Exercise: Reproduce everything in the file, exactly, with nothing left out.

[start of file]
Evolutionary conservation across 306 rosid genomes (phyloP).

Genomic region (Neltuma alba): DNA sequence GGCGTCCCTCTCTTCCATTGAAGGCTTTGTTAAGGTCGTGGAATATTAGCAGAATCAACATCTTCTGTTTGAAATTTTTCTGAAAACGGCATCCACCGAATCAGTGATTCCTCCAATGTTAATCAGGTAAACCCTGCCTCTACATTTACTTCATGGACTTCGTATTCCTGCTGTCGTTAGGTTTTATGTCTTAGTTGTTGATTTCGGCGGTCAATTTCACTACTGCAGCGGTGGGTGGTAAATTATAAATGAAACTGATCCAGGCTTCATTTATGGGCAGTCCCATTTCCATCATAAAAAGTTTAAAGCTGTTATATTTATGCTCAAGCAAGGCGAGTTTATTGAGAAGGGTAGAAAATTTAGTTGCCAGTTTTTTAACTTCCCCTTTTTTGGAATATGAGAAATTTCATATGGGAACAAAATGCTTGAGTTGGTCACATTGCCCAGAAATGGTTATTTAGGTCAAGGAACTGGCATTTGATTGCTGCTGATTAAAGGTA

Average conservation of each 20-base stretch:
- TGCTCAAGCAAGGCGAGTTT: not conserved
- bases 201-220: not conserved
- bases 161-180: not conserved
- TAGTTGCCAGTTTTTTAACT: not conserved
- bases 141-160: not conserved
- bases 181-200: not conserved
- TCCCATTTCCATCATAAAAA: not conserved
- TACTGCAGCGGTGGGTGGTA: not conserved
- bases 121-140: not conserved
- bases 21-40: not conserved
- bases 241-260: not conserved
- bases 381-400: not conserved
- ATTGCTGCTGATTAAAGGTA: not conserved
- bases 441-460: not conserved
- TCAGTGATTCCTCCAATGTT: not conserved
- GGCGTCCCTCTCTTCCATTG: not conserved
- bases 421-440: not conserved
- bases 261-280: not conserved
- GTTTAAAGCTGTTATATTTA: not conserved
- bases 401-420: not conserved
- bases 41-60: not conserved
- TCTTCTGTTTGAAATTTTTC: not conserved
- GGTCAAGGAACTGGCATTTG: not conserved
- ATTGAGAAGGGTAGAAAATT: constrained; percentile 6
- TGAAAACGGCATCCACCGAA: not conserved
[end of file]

Evolutionary conservation across 306 rosid genomes (phyloP).

Genomic region (Neltuma alba): DNA sequence GGCGTCCCTCTCTTCCATTGAAGGCTTTGTTAAGGTCGTGGAATATTAGCAGAATCAACATCTTCTGTTTGAAATTTTTCTGAAAACGGCATCCACCGAATCAGTGATTCCTCCAATGTTAATCAGGTAAACCCTGCCTCTACATTTACTTCATGGACTTCGTATTCCTGCTGTCGTTAGGTTTTATGTCTTAGTTGTTGATTTCGGCGGTCAATTTCACTACTGCAGCGGTGGGTGGTAAATTATAAATGAAACTGATCCAGGCTTCATTTATGGGCAGTCCCATTTCCATCATAAAAAGTTTAAAGCTGTTATATTTATGCTCAAGCAAGGCGAGTTTATTGAGAAGGGTAGAAAATTTAGTTGCCAGTTTTTTAACTTCCCCTTTTTTGGAATATGAGAAATTTCATATGGGAACAAAATGCTTGAGTTGGTCACATTGCCCAGAAATGGTTATTTAGGTCAAGGAACTGGCATTTGATTGCTGCTGATTAAAGGTA

Average conservation of each 20-base stretch:
- TGCTCAAGCAAGGCGAGTTT: not conserved
- bases 201-220: not conserved
- bases 161-180: not conserved
- TAGTTGCCAGTTTTTTAACT: not conserved
- bases 141-160: not conserved
- bases 181-200: not conserved
- TCCCATTTCCATCATAAAAA: not conserved
- TACTGCAGCGGTGGGTGGTA: not conserved
- bases 121-140: not conserved
- bases 21-40: not conserved
- bases 241-260: not conserved
- bases 381-400: not conserved
- ATTGCTGCTGATTAAAGGTA: not conserved
- bases 441-460: not conserved
- TCAGTGATTCCTCCAATGTT: not conserved
- GGCGTCCCTCTCTTCCATTG: not conserved
- bases 421-440: not conserved
- bases 261-280: not conserved
- GTTTAAAGCTGTTATATTTA: not conserved
- bases 401-420: not conserved
- bases 41-60: not conserved
- TCTTCTGTTTGAAATTTTTC: not conserved
- GGTCAAGGAACTGGCATTTG: not conserved
- ATTGAGAAGGGTAGAAAATT: constrained; percentile 6
- TGAAAACGGCATCCACCGAA: not conserved